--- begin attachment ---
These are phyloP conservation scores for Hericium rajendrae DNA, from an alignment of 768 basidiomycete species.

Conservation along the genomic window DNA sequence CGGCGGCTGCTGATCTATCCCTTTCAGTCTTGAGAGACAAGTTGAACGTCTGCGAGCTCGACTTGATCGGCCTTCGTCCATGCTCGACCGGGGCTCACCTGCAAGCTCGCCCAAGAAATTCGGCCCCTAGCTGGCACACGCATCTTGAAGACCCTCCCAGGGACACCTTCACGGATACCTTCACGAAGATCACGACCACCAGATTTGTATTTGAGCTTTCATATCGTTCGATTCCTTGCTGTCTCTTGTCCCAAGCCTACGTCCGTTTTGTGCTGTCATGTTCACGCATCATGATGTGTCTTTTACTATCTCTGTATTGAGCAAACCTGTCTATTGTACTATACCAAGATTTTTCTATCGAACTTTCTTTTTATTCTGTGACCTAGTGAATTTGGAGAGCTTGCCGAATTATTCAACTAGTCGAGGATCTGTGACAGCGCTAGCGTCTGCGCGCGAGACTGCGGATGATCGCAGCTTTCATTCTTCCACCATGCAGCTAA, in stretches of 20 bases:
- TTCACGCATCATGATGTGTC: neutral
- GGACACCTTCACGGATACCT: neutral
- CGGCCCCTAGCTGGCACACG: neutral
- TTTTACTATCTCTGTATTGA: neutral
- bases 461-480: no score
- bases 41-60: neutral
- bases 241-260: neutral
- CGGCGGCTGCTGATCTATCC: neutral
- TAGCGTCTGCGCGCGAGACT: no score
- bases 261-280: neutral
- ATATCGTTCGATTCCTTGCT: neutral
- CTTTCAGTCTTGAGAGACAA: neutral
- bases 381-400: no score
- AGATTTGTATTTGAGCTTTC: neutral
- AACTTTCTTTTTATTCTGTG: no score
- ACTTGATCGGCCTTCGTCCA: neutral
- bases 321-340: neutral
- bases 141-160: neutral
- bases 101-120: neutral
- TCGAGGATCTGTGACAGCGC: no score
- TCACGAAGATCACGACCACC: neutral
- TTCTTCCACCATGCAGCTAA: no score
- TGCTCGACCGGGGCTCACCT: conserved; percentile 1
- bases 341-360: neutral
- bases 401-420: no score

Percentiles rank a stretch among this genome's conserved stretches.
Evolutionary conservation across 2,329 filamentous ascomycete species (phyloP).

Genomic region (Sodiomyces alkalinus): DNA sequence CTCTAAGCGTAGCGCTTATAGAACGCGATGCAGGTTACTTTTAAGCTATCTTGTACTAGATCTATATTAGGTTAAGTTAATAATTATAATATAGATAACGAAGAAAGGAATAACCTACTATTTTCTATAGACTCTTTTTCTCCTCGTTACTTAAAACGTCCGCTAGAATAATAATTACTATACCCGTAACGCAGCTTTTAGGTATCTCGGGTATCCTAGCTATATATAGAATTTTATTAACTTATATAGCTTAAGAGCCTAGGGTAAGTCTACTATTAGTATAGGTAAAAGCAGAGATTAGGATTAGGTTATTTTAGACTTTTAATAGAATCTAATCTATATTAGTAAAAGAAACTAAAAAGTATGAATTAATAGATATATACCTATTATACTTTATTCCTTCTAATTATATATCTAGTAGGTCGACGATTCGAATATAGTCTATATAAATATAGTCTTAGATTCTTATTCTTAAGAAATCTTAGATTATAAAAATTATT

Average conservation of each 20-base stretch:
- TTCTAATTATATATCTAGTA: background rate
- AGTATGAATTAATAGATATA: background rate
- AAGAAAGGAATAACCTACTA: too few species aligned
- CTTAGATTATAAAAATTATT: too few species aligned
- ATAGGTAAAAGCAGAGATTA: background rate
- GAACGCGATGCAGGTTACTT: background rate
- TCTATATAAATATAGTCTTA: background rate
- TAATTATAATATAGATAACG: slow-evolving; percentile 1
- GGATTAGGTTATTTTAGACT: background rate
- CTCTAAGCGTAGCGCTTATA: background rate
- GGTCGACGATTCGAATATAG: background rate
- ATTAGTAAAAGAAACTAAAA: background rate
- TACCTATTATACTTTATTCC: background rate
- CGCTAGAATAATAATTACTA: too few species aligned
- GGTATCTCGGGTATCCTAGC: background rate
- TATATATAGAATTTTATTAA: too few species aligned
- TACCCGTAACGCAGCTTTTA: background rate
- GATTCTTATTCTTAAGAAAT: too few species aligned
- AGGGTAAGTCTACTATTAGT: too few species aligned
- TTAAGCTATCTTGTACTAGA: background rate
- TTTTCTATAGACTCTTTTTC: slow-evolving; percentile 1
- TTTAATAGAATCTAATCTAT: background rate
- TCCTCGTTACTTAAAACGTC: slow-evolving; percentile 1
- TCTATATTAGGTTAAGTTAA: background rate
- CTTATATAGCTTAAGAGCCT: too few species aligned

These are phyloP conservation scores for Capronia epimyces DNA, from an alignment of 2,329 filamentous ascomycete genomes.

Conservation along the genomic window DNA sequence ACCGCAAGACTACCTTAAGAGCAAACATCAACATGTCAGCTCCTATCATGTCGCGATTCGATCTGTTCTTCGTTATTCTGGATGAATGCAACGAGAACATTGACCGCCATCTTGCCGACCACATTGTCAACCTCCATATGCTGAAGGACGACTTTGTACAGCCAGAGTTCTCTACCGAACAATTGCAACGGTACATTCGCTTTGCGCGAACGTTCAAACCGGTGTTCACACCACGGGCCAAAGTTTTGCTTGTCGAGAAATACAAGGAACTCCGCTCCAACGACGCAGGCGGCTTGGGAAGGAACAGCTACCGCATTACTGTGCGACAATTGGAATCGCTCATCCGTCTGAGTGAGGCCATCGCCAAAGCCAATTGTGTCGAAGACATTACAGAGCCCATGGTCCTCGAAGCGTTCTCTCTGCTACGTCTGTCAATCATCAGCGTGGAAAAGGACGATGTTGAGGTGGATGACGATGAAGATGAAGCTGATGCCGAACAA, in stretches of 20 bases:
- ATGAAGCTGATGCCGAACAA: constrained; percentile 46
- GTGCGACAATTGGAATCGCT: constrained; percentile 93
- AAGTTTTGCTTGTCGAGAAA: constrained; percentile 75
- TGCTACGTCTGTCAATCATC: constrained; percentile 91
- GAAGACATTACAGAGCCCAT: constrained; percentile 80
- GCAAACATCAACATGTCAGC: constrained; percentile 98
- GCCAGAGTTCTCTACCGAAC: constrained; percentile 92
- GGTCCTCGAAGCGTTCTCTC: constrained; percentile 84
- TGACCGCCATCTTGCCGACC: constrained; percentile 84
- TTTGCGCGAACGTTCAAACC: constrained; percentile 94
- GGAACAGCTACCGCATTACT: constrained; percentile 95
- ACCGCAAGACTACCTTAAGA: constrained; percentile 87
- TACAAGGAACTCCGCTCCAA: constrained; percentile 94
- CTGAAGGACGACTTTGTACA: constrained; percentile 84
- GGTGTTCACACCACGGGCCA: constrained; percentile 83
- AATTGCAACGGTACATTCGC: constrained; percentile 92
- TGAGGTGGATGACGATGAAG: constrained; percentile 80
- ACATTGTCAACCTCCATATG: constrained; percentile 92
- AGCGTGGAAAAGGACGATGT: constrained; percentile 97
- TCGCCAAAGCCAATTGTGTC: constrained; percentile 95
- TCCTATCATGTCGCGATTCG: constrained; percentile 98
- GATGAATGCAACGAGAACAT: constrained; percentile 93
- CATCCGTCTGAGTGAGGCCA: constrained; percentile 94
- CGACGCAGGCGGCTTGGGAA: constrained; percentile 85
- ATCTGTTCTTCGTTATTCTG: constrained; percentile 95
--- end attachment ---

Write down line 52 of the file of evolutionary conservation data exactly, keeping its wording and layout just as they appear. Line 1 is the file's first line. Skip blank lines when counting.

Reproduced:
- TTTTCTATAGACTCTTTTTC: slow-evolving; percentile 1